PORTSMOUTH, England: British royalty and leaders from around the world gathered in Portsmouth on Wednesday to commemorate the 75th anniversary of the D-Day landings, honouring the men and women who participated in what is still the largest naval, air and land operation in history.
United States President Donald Trump and British Prime Minister Theresa May were among the 16 world leaders attending several events throughout the day to mark the anniversary of the allied invasion of northern France.
The morning kicked off at an amphitheatre near the Portsmouth harbour. Queen Elizabeth II, wearing a bright pink dress, sat next to Trump and Prince Charles. Other leaders from Australia, Belgium, Canada, Czech Republic, France, Germany, Greece, Luxembourg, Netherlands, New Zealand, Norway, Poland and Slovakia were in attendance.
Addressing the crowd from her box, the queen said that when she attended commemorations for the 60th anniversary of the D-Day landings, some thought it would be the last. “But the wartime generation — my generation — is resilient, and I am delighted to be with you in Portsmouth today,” she said.
7,000naval vessels attacked German positions on the Normandy coast on June 6, 1944
“On behalf of the entire country — indeed, the whole free world — that I say to you all, thank you,” she said.
It was a poignant affair with military bands playing sombre music as black and white film clips broadcast from the stage, showing the faces of young men running onto beaches and readying to jump out of planes.
When Trump took the stage, he read part of a prayer that former US president Franklin D. Roosevelt read over the airwaves to the country on the eve of D-Day: “Almighty God: Our sons, pride of our nation, this day have set upon a mighty endeavour, a struggle to preserve our republic, our religion, and our civilisation, and to set free a suffering humanity.”
French President Emmanuel Macron read a letter, in French, from a resistance fighter named Henri Fertet, who was executed at the age of 16. “I am going to die for my country,” he wrote to his parents. “I do not doubt that you will remain courageous, if only out of love for me.”
Macron finished with “Vive la France” before exiting the stage.
Later in the day, Trump and the queen met some of the 300 veterans in attendance who took part in the effort to liberate France from Nazi control. Some of them then boarded a ship to repeat their journey to Normandy.
Arthur Hampson, who turned 93 on Wednesday, was one of those who shuttled troops and tanks across the English Channel. On D-Day, he was an 18-year-old midshipman on the landing craft LCT 313, ferrying Canadian soldiers and Sherman DD tanks to Juno Beach, one of the five landing beaches. They successfully landed four of the tanks, but one fell into the sea, and two crew members drowned.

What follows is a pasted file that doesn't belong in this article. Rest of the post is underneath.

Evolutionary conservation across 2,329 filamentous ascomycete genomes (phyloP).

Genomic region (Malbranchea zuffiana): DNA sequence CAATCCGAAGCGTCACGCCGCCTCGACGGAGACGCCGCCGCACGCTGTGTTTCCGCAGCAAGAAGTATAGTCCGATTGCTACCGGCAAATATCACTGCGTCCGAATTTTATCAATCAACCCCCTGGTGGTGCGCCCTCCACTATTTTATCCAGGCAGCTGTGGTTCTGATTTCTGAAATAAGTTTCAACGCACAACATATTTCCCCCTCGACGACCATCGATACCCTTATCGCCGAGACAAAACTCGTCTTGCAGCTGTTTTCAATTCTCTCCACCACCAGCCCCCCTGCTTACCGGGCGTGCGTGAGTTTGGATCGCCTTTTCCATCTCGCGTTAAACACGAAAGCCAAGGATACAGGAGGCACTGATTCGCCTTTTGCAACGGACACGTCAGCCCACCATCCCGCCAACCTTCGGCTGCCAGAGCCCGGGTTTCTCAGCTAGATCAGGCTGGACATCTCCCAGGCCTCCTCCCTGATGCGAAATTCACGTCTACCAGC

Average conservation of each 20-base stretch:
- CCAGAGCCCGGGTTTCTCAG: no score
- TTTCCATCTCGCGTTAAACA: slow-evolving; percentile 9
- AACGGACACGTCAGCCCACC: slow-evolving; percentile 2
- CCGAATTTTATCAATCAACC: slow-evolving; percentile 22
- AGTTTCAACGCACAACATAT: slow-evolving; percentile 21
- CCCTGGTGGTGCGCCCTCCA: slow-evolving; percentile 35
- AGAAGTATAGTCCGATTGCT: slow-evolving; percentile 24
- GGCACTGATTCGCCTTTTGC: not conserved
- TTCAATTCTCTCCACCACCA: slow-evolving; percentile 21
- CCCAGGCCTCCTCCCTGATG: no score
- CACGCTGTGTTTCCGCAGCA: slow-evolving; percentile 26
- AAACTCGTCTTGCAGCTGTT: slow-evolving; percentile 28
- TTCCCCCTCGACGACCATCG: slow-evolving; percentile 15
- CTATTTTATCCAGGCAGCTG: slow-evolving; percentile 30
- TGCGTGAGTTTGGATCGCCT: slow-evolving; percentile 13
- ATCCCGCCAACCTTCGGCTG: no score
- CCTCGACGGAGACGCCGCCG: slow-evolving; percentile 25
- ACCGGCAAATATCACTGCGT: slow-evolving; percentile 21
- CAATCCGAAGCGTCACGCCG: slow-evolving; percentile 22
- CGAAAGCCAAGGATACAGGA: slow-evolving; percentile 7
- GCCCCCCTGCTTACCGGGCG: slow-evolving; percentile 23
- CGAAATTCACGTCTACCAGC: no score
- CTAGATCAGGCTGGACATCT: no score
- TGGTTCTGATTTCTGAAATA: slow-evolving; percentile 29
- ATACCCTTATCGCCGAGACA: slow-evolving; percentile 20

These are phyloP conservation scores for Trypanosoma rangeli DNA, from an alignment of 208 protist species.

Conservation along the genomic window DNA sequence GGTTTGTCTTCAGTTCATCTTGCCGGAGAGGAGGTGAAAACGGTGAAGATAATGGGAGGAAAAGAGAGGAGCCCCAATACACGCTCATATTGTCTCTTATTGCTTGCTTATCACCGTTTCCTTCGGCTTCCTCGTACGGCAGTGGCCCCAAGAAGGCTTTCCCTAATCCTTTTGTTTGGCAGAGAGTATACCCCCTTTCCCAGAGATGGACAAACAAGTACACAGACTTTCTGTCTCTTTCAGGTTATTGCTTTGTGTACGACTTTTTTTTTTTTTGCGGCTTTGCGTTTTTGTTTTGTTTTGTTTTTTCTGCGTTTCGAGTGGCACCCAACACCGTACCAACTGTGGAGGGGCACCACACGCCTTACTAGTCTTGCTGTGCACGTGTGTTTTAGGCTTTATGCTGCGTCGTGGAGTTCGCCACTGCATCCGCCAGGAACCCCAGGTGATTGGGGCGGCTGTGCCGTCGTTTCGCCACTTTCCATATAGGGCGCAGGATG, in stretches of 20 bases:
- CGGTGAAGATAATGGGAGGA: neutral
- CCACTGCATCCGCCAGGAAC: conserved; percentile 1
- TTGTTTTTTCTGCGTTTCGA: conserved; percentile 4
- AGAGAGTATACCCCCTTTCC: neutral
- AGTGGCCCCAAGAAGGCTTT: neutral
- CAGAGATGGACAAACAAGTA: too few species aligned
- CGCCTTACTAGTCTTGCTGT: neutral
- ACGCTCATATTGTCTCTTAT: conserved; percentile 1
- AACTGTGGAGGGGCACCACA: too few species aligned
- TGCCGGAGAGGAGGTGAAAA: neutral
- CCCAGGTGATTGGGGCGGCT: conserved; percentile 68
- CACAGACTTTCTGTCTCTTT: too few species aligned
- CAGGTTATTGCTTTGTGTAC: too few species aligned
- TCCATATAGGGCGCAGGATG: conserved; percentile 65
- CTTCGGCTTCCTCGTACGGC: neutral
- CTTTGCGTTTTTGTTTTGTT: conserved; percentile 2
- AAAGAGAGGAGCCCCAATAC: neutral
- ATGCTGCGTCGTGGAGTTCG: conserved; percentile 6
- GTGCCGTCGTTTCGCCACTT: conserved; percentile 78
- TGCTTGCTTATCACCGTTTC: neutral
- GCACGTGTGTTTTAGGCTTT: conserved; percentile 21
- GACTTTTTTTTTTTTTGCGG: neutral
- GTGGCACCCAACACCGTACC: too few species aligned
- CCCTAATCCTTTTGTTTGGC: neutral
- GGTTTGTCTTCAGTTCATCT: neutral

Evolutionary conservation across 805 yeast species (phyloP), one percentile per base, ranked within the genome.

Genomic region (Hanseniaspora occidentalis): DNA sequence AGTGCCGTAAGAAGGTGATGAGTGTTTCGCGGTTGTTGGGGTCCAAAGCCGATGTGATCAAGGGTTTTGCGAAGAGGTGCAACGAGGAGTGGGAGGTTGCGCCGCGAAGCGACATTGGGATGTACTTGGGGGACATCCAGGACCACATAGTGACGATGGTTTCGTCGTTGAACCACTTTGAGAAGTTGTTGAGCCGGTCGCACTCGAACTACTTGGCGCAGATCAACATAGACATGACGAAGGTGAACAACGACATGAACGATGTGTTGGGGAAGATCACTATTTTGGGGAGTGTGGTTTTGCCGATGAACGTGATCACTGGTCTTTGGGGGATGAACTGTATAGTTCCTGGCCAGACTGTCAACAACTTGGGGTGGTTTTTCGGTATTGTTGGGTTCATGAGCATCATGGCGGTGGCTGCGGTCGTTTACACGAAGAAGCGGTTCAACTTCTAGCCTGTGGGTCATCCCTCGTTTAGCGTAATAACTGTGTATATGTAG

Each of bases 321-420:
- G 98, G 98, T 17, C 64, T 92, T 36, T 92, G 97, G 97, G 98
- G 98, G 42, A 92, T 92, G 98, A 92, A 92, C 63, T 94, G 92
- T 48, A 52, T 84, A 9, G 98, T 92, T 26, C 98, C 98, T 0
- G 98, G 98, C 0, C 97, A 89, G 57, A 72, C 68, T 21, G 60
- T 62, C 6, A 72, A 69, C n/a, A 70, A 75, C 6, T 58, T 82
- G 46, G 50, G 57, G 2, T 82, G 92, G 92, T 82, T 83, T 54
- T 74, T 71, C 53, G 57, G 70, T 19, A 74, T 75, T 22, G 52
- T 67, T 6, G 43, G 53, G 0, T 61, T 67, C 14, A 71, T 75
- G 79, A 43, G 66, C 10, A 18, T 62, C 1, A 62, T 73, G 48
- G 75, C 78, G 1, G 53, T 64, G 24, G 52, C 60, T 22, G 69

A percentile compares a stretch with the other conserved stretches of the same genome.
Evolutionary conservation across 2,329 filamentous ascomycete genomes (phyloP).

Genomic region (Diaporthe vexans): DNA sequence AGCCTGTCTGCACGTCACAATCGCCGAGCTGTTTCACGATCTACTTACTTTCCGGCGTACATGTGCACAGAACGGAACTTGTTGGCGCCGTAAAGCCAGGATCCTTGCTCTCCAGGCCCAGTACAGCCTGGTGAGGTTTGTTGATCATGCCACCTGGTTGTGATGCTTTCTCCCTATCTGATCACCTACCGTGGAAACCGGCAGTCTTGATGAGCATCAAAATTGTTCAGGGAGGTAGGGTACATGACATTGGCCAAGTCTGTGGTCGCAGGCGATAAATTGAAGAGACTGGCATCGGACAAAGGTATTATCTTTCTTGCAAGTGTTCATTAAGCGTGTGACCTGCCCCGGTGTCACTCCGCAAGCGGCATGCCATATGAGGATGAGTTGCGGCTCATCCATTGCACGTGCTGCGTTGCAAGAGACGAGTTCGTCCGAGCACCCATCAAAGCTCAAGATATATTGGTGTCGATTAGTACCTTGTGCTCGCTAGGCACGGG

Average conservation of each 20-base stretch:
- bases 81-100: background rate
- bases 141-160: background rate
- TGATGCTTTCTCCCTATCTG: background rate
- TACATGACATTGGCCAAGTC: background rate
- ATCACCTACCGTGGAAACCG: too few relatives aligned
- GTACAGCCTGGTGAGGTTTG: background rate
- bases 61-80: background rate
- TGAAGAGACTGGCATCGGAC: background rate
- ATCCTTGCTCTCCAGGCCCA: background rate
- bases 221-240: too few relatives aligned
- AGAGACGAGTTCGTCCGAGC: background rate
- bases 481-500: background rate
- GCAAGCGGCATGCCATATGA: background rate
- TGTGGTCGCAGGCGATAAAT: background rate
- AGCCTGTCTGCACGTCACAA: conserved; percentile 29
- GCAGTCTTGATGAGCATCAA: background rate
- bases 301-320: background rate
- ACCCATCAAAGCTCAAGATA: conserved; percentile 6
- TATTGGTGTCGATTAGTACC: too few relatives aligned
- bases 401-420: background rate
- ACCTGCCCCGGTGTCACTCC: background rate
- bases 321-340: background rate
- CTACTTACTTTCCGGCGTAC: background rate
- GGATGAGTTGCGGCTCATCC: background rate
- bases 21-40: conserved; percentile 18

Hampson told the Washington Post: “I don’t regard myself as a hero. We had a job to do. We didn’t want to let anyone down. But we also didn’t want to die.” He returned to Portsmouth that same night and sipped a quiet pint in a pub. He recalled thinking, “I can’t believe what we’d gone through that day.”
I don’t regard myself as a hero. We had a job to do. We didn’t want to let anyone down. But we also didn’t want to die.
On June 6, 1944, some 7,000 naval vessels, including battleships, destroyers and assault craft, attacked German positions on the Normandy coast and landed more than 132,000 ground troops on the beaches.
Historians view the D-Day invasion as “the beginning of the end of the war” and stress that it was an international effort. The fighting in Normandy went on for another month.
John Jenkins, 99, was with the Royal Pioneer Corps when he landed at Gold Beach. He recalled digging holes in the ground to get a few hours of sleep and being ever fearful of treading on mines. Asked about the fear, he told the Post, “You didn’t show it, but you felt it. Young people today need to know what happened, because if it didn’t happen, they’d all be wearing swastikas today,” he said.
Jenkins added that “Trump was most welcome” at the commemorations. “I know the Americans didn’t come into it until a bit later, but they did do their part,” he said.
Some of the hardest fighting on D-Day was done by American troops at Omaha beach, where approximately 2,000 US soldiers died. An additional 238 US airborne troops were killed dropping into enemy territory behind the landing beaches.
Wednesday is the last day of Trump’s state visit to Britain. After events in Portsmouth, he will fly to Ireland where he will hold bilateral talks with Prime Minister Leo Varadkar. Trump will stay the night at his golf resort in Doonbeg.
“Could not have been treated more warmly in the United Kingdom by the Royal Family or the people. Our relationship has never been better, and I see a very big Trade Deal down the road,” he tweeted on Wednesday.